“If we follow the money… that will make us go for projects that we know will make money and we will keep doing the same thing over and over again. We have to experiment.

“Get readers involved with your brand, engage them with their hearts and minds and the money will follow.”

Related content:

‘Readers may have the last say in what is and is not journalism’

ScribbleLive: Four ways to make money from liveblogging

paidContent: Which news sites post the most stories and do they get more hits?

BBC calls on journalists to mark World Press Freedom Day

Today is World Press Freedom Day. It comes at a time when news organisations and freelance journalists working to report on uprisings in the Arab world have battled, and are still battling, restrictions on their ability to do their job.

In Egypt we heard of news bureaux being shut down during the protests in the country, in Libya foreign journalists told of ‘days of brutality’ in detention while two Western journalists were killed while trying to cover the conflict. And beyond the uprisings, across the world, there are daily reports of journalists, both local and foreign, being prevented from carrying out their work to report on the events around them, through legal action, technological blackouts or violence and intimidation.

Journalists killed in 2010

Journalists killed around the world in 2010. Infographic supplied by World Association of Newspapers and News Publishers

So today has been marked as a day to show support for the journalists fighting for a free press and to remember those who died doing so. The BBC reports that “hundreds, if not thousands” of events are being held across the world today. For its part director of BBC Global News Peter Horrocks has called for a minute’s silence at 11am “to mark the sacrifices made by journalists in the name of press freedom, and to honour those who have been killed”.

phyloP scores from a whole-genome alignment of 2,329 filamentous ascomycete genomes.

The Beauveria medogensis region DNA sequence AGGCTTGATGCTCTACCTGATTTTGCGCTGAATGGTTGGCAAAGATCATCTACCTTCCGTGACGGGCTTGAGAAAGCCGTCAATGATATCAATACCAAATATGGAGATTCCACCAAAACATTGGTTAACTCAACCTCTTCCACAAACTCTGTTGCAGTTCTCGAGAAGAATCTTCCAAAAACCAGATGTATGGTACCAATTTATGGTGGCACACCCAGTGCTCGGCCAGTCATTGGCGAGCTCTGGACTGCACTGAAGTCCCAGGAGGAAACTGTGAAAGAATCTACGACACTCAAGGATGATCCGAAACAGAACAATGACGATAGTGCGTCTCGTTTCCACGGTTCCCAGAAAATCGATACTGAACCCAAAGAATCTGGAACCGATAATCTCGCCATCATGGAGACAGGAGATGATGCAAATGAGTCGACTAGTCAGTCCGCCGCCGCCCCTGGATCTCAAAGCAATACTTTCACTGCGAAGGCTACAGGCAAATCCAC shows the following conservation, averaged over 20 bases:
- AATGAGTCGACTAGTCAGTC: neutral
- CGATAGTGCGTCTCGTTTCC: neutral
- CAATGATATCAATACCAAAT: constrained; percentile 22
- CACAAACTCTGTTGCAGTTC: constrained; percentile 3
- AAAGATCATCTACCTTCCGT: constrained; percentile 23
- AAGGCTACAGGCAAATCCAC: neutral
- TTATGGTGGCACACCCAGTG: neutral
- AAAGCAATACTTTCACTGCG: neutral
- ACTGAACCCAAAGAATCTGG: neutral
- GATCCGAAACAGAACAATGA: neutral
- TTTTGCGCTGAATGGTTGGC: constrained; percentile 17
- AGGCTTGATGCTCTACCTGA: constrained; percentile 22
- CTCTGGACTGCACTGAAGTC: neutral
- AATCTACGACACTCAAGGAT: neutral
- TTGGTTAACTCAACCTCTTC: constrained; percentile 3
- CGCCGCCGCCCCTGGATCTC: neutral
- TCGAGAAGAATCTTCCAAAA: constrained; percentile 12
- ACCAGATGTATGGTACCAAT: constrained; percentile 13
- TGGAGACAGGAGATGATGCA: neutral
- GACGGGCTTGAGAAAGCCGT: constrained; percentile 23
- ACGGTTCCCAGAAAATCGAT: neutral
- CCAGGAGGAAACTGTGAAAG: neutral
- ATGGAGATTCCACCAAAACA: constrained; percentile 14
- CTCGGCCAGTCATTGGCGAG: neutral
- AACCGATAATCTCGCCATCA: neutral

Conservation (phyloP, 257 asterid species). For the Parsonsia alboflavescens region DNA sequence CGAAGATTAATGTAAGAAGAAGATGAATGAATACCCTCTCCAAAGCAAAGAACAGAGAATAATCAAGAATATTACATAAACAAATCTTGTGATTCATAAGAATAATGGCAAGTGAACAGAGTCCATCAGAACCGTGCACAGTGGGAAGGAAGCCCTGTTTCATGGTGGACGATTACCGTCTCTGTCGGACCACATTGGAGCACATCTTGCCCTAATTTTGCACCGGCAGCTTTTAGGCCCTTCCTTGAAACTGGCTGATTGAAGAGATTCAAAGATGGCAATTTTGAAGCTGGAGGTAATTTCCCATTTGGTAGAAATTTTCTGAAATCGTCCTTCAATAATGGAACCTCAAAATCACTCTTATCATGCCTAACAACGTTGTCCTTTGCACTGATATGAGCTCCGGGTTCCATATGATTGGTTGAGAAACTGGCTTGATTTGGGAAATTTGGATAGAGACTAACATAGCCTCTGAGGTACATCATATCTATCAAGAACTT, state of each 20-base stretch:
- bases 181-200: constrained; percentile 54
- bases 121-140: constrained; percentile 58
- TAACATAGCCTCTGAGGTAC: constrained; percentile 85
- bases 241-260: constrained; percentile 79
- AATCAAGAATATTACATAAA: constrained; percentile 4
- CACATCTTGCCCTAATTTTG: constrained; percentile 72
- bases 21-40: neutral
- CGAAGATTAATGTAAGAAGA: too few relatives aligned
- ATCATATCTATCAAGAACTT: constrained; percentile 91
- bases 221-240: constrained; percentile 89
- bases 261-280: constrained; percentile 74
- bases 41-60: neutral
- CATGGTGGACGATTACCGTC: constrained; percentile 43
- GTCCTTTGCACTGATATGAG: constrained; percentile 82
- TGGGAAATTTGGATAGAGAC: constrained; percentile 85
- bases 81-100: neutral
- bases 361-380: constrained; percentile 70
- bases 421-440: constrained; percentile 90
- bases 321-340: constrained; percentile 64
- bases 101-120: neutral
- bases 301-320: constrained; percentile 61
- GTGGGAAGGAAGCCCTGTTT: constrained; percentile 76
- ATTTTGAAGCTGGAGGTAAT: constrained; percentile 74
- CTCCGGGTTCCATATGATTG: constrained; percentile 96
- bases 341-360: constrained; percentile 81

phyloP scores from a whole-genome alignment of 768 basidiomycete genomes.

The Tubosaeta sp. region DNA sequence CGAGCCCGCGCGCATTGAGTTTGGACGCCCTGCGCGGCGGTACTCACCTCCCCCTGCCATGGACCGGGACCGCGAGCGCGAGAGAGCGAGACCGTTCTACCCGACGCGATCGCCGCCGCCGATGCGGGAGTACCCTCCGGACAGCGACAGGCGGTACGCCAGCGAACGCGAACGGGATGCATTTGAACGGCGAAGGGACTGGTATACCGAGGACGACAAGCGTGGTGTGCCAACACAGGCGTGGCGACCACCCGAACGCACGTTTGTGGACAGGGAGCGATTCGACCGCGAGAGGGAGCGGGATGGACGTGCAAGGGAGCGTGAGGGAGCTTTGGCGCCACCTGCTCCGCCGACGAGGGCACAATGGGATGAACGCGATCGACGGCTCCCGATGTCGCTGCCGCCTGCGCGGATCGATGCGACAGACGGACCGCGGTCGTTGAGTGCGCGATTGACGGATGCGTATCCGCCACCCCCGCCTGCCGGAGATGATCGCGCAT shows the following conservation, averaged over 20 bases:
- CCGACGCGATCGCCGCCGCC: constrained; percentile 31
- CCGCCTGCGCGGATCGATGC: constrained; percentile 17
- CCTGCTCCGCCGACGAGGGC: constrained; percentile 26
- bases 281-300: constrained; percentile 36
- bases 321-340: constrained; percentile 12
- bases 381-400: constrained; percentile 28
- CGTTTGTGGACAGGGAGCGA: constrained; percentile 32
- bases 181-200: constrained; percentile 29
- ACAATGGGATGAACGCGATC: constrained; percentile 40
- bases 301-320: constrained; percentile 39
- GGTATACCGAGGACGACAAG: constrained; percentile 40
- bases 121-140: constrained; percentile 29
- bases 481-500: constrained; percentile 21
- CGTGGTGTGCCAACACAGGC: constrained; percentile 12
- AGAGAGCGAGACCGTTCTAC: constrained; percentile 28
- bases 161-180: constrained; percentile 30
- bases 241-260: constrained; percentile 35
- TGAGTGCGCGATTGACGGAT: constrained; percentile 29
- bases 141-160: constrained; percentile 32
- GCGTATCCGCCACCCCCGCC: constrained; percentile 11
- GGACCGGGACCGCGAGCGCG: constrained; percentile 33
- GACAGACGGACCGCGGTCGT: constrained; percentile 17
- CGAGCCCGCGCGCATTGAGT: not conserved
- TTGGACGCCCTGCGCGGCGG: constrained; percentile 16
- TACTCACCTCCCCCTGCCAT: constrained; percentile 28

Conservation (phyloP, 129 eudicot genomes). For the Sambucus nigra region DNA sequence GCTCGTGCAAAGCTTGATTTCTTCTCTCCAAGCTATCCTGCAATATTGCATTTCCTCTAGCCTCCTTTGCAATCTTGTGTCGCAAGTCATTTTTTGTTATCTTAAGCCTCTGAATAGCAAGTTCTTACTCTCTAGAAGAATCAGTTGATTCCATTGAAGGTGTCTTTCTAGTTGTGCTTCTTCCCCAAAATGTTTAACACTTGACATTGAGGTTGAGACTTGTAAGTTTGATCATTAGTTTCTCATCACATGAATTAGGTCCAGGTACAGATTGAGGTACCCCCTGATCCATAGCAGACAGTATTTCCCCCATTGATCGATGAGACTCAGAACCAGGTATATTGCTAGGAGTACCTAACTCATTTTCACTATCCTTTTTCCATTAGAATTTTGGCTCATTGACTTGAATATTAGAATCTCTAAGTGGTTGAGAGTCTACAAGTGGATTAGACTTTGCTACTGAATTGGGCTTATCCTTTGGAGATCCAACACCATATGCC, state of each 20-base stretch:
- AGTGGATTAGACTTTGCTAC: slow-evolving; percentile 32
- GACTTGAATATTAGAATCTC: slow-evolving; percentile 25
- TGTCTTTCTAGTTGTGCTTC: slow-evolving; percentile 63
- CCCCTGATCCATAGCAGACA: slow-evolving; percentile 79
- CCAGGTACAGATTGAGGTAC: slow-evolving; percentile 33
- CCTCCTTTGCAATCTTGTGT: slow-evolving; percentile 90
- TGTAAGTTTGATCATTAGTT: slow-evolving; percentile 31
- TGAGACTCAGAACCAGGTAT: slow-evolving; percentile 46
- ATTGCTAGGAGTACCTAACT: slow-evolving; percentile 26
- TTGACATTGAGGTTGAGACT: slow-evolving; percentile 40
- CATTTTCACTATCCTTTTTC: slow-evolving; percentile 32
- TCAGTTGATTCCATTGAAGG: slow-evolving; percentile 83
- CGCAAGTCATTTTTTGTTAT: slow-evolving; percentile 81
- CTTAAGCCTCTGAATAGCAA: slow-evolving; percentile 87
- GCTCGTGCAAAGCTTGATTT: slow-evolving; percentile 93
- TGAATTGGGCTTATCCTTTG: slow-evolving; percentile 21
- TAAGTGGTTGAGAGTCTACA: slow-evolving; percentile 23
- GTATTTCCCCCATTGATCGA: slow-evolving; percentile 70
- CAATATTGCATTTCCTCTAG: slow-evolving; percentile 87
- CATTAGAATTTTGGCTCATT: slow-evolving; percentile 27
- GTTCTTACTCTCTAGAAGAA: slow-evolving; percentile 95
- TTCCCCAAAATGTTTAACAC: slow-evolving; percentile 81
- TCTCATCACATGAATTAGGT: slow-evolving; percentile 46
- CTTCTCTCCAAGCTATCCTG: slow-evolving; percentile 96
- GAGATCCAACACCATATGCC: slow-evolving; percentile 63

Some might see this as just a gesture, which will surely not be observed by all. But the turmoil, anguish and the death toll from the Arab Spring revolts and revolutions have brought home as rarely before how critical the role of journalists is, in not just doing a job, but reporting on events which decide the fate of nations.

The World Association of Newspapers and News Publishers (WAN-IFRA) is providing a range of material including interviews, infographics and cartoons, for news outlets to use to highlight the meaning of the day.

WAN-IFRA launches initiative to promote investment in newspapers

The World Association of Newspapers and News Publishers (WAN-IFRA) is calling on investors for help in its efforts to increase investment in newspapers in developing markets, according to a report by the editorsweblog.

Lack of investment is one of the major problems newspapers face in developing markets. Expanding operations, developing new products, and investing in new staff and printing facilities are the areas where capital is needed the most.

The new Social Investment in Media initiative has been launched by WAN-IFRA in partnership with the Swedish International Development Cooperation Agency (Sida) and the Media Development Loan Fund (MDLF). The initiative aims to promote “innovative investing mechanisms in media in developing countries and emerging markets” the report adds.

#WEFHamburg: WaPo mulling its own paywall plus all the news from the World Editors Forum

Yesterday at the World Editors Forum in Hamburg, Raju Narisetti, managing editor of the Washington Post, told Journalism.co.uk that the Post was not ruling out its own paid-content model.

The quality of the content we produce needs to be well funded, and one of the ways could be to make users pay for it, not all of it. I am not a big believer of putting everything behind a paywall. I am a big believer in saying we should monetise.

More power to the New York Times and the Wall Street Journal in figuring out and if they do we would be happy to look at that. We may find our own way.

You can read the full interview with Narisetti at this link and below are all the stories from the WEF meeting on Journalism.co.uk: